Overcrowding at Hunter psychiatric facilities

An Industrial Commissioner has inspected James Fletcher psychiatric hospital in Newcastle to examine nurses’ concerns that overcrowding poses a risk to patient and staff safety.

Nurses at James Fletcher, along with nurses at the psychiatric in-patient unit at Maitland Hospital, have been in dispute with Hunter New England Mental Health since October last year.

James Fletcher is gazetted for 64 beds but was sometimes 10-14 above that number, with up to 24 patients in a 20-bed ward not being uncommon.

The dispute went to the NSW Industrial Relations Commission after nurses voted to ban patient admissions to already full acute wards.
Commissioner J D Stanton has so far held three hearings into the dispute plus the site inspection.

NSW Nurses’ Association branch secretary Greg Ribbons said Commissioner Stanton was able to see first-hand the impact of overcrowding such as patient lounge areas converted into makeshift bedrooms.

‘We are asking Commissioner Stanton to order management not to go over-census in the interests of safety,’ Greg said.

‘Management say they are coming up with strategies to reduce the incidence of overcrowding, and gave us a written assurance that they wouldn’t go over census except in extraordinary circumstances.

‘They have just introduced a strategy of having some patients assessed by the treating team outside the unit if wards are full.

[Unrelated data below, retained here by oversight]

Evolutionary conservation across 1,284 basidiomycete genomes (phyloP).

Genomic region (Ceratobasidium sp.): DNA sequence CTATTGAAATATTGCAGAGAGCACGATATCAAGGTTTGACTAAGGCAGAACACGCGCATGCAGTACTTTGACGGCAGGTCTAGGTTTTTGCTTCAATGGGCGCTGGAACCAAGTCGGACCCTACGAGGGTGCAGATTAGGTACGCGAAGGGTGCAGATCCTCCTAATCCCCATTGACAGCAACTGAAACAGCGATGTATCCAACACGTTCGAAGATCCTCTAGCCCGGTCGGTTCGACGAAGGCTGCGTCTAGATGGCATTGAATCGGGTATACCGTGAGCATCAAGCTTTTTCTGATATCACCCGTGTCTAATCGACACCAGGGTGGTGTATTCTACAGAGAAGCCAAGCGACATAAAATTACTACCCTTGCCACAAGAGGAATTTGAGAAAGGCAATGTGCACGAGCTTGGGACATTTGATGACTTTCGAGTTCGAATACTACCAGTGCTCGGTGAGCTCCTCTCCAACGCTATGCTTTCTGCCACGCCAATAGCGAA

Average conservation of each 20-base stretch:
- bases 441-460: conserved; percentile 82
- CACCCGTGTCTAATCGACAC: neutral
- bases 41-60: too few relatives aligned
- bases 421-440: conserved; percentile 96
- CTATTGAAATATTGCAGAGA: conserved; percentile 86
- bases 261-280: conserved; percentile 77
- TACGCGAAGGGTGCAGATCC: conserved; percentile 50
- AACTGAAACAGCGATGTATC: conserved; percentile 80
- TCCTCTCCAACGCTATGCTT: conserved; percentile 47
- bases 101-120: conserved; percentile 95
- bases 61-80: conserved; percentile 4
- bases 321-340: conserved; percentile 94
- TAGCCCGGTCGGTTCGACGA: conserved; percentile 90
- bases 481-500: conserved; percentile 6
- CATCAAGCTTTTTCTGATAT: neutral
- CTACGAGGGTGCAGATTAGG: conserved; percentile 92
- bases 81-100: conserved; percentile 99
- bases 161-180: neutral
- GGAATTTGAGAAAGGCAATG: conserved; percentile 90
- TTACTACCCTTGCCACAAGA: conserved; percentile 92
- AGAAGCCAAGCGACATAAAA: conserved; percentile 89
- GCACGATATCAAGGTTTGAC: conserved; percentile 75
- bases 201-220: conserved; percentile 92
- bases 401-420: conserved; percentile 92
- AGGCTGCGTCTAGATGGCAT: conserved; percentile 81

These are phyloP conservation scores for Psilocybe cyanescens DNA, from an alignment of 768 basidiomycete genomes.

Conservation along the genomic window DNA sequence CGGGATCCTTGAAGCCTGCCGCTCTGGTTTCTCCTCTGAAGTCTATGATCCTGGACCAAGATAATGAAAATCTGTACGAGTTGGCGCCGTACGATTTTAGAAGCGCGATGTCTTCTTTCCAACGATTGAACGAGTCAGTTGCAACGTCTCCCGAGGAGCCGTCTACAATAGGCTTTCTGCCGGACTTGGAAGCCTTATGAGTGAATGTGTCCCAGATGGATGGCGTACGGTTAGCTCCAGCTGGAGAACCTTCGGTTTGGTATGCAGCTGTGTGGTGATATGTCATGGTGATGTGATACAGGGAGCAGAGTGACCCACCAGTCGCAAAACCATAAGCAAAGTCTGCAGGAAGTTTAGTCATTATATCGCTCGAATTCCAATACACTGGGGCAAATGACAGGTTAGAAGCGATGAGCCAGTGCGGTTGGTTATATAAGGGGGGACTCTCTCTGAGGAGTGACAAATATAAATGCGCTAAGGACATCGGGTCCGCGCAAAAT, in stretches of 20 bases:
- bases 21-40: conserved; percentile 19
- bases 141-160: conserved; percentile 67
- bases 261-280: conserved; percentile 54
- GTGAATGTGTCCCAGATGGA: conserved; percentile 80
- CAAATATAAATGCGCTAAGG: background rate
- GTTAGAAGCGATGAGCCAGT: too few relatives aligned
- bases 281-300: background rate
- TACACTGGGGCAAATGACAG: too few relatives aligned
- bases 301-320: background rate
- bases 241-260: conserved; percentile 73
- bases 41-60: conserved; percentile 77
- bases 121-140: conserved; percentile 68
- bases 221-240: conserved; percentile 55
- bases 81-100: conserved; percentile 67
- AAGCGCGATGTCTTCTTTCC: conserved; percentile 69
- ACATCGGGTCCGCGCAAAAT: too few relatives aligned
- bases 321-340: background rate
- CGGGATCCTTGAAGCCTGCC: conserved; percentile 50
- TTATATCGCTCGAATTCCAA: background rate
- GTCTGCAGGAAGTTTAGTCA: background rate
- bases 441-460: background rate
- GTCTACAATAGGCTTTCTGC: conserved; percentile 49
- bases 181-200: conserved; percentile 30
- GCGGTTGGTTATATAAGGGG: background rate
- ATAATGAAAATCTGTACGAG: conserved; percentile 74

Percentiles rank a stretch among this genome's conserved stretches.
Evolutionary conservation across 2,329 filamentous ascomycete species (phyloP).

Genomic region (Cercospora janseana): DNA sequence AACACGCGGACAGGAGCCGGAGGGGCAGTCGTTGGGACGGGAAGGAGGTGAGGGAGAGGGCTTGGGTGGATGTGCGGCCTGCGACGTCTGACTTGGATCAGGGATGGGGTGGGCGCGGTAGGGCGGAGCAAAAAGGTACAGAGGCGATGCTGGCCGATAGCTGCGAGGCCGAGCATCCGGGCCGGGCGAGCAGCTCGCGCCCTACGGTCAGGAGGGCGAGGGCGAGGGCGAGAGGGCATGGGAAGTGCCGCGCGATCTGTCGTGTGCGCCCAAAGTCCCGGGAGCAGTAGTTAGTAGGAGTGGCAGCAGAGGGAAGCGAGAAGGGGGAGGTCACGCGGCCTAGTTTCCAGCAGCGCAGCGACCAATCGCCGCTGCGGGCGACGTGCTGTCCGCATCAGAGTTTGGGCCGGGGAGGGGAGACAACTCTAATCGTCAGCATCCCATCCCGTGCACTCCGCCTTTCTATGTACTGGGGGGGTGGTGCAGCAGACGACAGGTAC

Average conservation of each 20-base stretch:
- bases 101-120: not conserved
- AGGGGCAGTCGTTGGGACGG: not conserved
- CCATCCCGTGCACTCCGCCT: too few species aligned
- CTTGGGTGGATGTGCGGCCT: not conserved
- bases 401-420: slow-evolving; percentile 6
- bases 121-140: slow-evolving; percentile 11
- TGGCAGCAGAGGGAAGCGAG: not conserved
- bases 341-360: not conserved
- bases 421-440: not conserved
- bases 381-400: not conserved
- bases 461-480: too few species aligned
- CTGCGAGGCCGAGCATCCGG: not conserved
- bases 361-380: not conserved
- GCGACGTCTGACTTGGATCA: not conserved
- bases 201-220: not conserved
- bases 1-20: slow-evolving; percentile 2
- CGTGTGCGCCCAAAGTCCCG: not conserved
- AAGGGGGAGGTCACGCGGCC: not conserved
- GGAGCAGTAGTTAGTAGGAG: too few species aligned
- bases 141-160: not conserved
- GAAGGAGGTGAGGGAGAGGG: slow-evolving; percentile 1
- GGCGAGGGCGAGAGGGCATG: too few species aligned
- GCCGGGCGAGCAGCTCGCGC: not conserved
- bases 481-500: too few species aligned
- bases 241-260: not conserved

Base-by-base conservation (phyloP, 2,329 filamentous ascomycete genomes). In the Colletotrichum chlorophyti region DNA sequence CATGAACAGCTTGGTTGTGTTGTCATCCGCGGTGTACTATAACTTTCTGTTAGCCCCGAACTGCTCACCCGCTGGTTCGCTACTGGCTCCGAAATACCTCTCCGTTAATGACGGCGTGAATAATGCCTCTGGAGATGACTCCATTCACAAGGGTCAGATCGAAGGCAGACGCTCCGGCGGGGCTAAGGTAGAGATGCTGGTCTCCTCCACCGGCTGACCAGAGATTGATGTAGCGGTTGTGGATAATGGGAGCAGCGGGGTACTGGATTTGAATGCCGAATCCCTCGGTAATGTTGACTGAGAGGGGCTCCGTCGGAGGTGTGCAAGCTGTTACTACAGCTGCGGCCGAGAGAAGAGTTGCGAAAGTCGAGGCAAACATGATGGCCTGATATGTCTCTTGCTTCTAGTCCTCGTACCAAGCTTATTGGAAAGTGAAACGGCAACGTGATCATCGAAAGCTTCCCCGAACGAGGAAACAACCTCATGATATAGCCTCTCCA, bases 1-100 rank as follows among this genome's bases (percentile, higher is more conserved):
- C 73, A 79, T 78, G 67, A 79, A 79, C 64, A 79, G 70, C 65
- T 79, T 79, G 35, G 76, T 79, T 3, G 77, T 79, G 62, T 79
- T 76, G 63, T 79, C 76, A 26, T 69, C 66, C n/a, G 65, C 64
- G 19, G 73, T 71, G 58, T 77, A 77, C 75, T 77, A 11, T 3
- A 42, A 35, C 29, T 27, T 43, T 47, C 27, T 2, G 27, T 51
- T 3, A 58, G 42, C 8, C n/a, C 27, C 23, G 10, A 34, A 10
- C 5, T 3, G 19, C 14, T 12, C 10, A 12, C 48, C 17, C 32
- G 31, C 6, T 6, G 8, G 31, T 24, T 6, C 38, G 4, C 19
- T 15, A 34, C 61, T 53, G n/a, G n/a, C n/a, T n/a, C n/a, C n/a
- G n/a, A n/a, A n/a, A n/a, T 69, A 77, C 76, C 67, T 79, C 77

‘Over census is still occurring on a regular basis, though not at the extreme levels recorded last year.

‘We are working with management as best we can to find solutions, but a resolution to this issue is still some time away, according to our members. However, they all remain committed to a successful outcome.’

The NSWNA carried out its own occupational health and safety inspection at James Fletcher and reported that many design features were not consistent with NSW Department of Health guidelines for acute mental health units.

The union’s OHS coordinator, Trish Butrej, reported: ‘There are no consultation/interview rooms, some units have no seclusion rooms, most bedrooms are shared and, when the unit exceeds 100% capacity, patient lounge/dining space falls far short of recommended levels.

‘The risk of violence in mental health facilities may be increased by crowding. Research suggests that one reason for this is lack of privacy and personal space,’ she noted.

NSWNA General Secretary Brett Holmes said the union had received many complaints from members about workplace safety in Hunter Mental Health.

‘Violence remains a significant issue for mental health nurses,’ Brett wrote in a letter to Hunter New England Mental Health management.

He pointed to one survey finding that over 38% of workers’ compensation claims from mental health nurses were as a result of being hit by a patient and more than 2% were as a result of being bitten by a patient.

‘NSWNA stands by its members’ right to raise any concerns about risk factors for violence and expects that management will act to ensure their safety in accordance with OHS legislation.’